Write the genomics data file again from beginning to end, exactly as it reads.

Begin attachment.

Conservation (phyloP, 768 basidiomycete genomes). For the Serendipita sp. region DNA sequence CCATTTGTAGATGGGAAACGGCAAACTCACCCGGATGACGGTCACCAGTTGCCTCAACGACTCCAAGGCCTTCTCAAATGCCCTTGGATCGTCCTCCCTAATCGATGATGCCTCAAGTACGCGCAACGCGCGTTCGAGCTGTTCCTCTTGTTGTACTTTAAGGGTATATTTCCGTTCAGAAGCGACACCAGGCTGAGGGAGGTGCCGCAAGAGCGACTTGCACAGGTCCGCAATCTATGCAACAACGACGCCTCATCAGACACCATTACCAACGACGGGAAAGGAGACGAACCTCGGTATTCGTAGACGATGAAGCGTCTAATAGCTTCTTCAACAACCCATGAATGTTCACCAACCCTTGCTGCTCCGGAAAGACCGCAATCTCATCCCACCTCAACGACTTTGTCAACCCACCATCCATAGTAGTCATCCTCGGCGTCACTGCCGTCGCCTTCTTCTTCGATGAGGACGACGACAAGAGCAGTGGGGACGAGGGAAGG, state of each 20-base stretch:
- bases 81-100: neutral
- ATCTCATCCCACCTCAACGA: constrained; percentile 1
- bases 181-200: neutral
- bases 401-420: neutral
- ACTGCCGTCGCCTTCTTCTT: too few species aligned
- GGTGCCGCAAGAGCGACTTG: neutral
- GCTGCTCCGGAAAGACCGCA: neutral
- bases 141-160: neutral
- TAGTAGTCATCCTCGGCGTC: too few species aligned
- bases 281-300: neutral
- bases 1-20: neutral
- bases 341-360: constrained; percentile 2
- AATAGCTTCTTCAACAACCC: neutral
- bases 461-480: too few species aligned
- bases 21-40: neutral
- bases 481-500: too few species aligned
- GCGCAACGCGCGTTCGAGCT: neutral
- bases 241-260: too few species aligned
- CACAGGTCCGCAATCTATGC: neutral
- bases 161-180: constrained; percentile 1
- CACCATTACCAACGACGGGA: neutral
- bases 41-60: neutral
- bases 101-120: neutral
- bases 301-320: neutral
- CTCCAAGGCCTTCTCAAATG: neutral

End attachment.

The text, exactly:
Conservation (phyloP, 768 basidiomycete genomes). For the Serendipita sp. region DNA sequence CCATTTGTAGATGGGAAACGGCAAACTCACCCGGATGACGGTCACCAGTTGCCTCAACGACTCCAAGGCCTTCTCAAATGCCCTTGGATCGTCCTCCCTAATCGATGATGCCTCAAGTACGCGCAACGCGCGTTCGAGCTGTTCCTCTTGTTGTACTTTAAGGGTATATTTCCGTTCAGAAGCGACACCAGGCTGAGGGAGGTGCCGCAAGAGCGACTTGCACAGGTCCGCAATCTATGCAACAACGACGCCTCATCAGACACCATTACCAACGACGGGAAAGGAGACGAACCTCGGTATTCGTAGACGATGAAGCGTCTAATAGCTTCTTCAACAACCCATGAATGTTCACCAACCCTTGCTGCTCCGGAAAGACCGCAATCTCATCCCACCTCAACGACTTTGTCAACCCACCATCCATAGTAGTCATCCTCGGCGTCACTGCCGTCGCCTTCTTCTTCGATGAGGACGACGACAAGAGCAGTGGGGACGAGGGAAGG, state of each 20-base stretch:
- bases 81-100: neutral
- ATCTCATCCCACCTCAACGA: constrained; percentile 1
- bases 181-200: neutral
- bases 401-420: neutral
- ACTGCCGTCGCCTTCTTCTT: too few species aligned
- GGTGCCGCAAGAGCGACTTG: neutral
- GCTGCTCCGGAAAGACCGCA: neutral
- bases 141-160: neutral
- TAGTAGTCATCCTCGGCGTC: too few species aligned
- bases 281-300: neutral
- bases 1-20: neutral
- bases 341-360: constrained; percentile 2
- AATAGCTTCTTCAACAACCC: neutral
- bases 461-480: too few species aligned
- bases 21-40: neutral
- bases 481-500: too few species aligned
- GCGCAACGCGCGTTCGAGCT: neutral
- bases 241-260: too few species aligned
- CACAGGTCCGCAATCTATGC: neutral
- bases 161-180: constrained; percentile 1
- CACCATTACCAACGACGGGA: neutral
- bases 41-60: neutral
- bases 101-120: neutral
- bases 301-320: neutral
- CTCCAAGGCCTTCTCAAATG: neutral